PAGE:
The Diva and the Doctor God: Letters from Sarah Bernhardt to Doctor Samuel Pozzi

de Costa, CarolineMiller, Francesca

Primary Category: Literature / Nonfiction

Genre: Biography

Annotated by:
Duffin, Jacalyn
  • Date of entry: Aug-23-2013
  • Last revised: Aug-04-2013


The great French actress Sarah Bernhardt (1844-1923) conducted an affair with her doctor, gynecologist Samuel Pozzi (1846-1918) in the decade before he married. They remained friends, and she always called him her Docteur Dieu (doctor god).

The handsome physician was a leading light in French gynecology and in the Paris arts community. Clad in his red dressing gown, Pozzi was the subject of John Singer Sargent's wonderful portrait (1881), which spawned erotic legends about him.

At first happy, Pozzi’s marriage degenerated into coldness, but his wife would not grant him a divorce. He then established a long-standing, public relationship with Emma Fischhof. During the Dreyfus affair, which unmasked the horror of entrenched anti-Semitism in France, physician and actress both fought against the ill treatment of the Jewish officer.

In 1915 and at Sarah’s insistence, Pozzi amputated her painful leg. Three years later, he was shot and killed by a disgruntled and delusional patient who blamed him for a minor illness.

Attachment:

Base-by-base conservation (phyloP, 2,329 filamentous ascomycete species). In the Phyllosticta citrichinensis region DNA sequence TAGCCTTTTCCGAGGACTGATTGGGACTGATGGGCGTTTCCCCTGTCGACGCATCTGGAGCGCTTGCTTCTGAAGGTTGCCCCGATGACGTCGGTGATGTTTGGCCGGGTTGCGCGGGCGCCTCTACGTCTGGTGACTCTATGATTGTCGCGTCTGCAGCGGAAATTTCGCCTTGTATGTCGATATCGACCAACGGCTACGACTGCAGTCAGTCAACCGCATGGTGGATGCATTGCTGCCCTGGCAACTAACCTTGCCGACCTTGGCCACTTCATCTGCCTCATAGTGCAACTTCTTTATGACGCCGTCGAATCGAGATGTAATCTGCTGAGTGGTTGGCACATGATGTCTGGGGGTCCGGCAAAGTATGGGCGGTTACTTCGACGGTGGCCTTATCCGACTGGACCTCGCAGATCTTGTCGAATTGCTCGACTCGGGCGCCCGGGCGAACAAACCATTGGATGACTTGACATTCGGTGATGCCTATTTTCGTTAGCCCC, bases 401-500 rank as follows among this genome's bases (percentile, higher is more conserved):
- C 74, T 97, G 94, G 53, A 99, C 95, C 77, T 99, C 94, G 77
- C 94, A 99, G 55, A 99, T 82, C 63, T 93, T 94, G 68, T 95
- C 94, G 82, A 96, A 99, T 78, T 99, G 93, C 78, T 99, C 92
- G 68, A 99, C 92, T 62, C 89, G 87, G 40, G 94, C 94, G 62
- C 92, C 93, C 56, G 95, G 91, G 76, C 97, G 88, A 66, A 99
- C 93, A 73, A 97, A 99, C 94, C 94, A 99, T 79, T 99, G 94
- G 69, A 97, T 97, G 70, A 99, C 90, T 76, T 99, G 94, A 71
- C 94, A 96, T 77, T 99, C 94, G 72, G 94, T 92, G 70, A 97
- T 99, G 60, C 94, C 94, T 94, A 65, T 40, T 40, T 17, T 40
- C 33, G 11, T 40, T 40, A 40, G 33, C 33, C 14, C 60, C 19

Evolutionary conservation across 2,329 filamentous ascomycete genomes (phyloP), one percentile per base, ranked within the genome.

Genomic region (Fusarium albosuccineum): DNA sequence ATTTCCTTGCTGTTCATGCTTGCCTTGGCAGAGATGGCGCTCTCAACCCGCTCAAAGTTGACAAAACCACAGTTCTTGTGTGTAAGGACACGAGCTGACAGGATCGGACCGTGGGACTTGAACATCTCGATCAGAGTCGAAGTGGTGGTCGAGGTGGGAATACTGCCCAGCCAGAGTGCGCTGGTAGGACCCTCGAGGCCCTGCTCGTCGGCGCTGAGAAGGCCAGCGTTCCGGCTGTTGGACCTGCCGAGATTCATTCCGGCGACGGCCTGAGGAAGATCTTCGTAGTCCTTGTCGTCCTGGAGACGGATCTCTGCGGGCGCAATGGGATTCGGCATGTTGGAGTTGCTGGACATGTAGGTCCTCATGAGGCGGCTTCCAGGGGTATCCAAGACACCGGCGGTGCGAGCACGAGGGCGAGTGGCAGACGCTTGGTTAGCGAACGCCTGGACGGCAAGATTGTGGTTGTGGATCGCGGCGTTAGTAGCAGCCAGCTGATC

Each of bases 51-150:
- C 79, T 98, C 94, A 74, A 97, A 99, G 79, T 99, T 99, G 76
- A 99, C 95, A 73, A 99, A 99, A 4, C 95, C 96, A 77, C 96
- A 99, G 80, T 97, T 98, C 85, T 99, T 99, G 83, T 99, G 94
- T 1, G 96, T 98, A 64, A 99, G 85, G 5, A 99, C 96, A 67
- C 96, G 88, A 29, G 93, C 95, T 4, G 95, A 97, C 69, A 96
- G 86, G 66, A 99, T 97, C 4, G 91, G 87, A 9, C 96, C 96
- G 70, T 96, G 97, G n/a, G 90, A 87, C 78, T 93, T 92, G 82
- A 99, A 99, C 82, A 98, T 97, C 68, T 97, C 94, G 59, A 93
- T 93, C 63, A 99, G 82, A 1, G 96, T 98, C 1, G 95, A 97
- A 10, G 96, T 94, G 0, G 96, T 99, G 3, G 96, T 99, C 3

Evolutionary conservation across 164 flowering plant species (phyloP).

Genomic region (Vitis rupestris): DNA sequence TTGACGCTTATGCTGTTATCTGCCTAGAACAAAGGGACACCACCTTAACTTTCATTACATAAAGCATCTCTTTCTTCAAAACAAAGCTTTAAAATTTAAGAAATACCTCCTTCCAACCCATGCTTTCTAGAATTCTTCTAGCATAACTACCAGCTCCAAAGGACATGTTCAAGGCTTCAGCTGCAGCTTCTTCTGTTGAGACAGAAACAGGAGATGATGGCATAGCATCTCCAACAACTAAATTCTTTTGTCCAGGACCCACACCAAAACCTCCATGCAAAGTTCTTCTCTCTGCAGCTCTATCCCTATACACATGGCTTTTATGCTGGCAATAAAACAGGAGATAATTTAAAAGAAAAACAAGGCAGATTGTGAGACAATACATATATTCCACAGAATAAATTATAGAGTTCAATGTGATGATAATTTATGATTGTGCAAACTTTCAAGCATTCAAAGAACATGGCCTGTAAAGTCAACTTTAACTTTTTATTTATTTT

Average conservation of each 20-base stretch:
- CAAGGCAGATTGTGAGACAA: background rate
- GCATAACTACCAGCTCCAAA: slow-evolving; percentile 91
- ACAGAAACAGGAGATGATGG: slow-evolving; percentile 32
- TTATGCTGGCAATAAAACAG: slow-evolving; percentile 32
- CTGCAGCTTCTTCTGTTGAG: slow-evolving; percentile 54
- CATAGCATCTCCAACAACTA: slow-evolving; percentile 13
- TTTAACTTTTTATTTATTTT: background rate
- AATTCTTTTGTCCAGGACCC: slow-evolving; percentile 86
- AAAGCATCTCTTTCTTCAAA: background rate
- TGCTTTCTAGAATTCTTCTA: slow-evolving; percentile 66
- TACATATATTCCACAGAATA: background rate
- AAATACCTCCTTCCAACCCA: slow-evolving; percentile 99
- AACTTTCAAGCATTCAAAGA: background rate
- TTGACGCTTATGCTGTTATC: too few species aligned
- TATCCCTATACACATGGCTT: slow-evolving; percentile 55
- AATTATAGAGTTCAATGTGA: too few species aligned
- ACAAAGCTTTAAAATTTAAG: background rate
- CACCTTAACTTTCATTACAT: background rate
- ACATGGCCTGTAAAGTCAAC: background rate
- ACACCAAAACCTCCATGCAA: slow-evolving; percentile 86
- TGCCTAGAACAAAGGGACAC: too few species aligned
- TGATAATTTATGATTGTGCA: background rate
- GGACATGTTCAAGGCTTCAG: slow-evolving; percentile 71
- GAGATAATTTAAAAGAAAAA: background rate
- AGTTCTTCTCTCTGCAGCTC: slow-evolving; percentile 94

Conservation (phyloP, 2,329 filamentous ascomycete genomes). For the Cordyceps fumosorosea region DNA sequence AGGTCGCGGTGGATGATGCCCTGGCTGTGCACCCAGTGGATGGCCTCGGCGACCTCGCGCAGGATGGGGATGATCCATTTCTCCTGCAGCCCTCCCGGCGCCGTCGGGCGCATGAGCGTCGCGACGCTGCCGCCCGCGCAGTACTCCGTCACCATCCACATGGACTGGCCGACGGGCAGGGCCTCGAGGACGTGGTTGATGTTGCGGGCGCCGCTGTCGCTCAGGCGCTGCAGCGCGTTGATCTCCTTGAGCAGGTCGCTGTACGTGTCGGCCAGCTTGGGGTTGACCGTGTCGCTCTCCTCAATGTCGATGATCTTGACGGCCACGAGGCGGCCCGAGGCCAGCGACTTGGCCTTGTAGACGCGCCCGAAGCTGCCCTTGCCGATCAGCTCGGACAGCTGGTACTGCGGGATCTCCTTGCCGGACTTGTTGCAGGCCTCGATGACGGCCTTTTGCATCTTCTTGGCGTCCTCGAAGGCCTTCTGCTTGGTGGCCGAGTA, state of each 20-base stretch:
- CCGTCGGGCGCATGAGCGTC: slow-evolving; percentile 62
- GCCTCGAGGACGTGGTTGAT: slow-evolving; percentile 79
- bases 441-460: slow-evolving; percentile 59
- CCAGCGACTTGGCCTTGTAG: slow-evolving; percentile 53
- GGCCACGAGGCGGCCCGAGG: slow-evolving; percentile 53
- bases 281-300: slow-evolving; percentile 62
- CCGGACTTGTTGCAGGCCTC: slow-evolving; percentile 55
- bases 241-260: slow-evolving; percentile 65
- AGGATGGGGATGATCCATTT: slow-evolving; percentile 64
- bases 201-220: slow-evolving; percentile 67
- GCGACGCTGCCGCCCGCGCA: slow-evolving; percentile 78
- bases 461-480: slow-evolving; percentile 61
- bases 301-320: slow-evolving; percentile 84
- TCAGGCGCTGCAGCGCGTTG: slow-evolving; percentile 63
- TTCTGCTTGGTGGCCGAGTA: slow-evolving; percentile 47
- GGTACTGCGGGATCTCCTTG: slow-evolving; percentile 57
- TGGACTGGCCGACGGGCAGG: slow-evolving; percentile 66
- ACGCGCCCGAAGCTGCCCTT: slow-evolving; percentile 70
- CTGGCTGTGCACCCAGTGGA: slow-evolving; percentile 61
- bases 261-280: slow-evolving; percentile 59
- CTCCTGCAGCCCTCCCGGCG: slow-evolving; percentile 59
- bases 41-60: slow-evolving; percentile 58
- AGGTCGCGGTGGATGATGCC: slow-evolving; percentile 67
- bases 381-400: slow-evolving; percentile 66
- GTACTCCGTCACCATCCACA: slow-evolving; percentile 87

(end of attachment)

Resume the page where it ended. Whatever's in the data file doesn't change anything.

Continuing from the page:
Based on a previously unknown series of letters, this engaging history evokes a fascinating period of French social, political, and cultural history, including two wars and the Dreyfus affair.

From a medical history perspective, Pozzi’s career takes off in during the surgical innovation that followed the relatively recent discoveries of anesthesia (1840s) and antisepsis (1860s). Many aspects of Pozzi’s relationships with his patients, his family and his colleagues will raise eyebrows for today’s readers; however, it is clear that the man was widely admired by patients and colleagues in his own time.

This readable book contains interesting details of gynecology’s struggle for recognition within the context of gender discrimination. The authors insist slightly too much on Pozzi’s impact on the “new” field of gynecology, which was already an established branch of medicine well before he was born. But he was an enthusiastic observer of the changes around him, and his textbook was widely used in Europe and North America. 

One of the authors is an Australian gynecologist who has made many contributions to the popular understanding of women’s health. 



Place Published

United States



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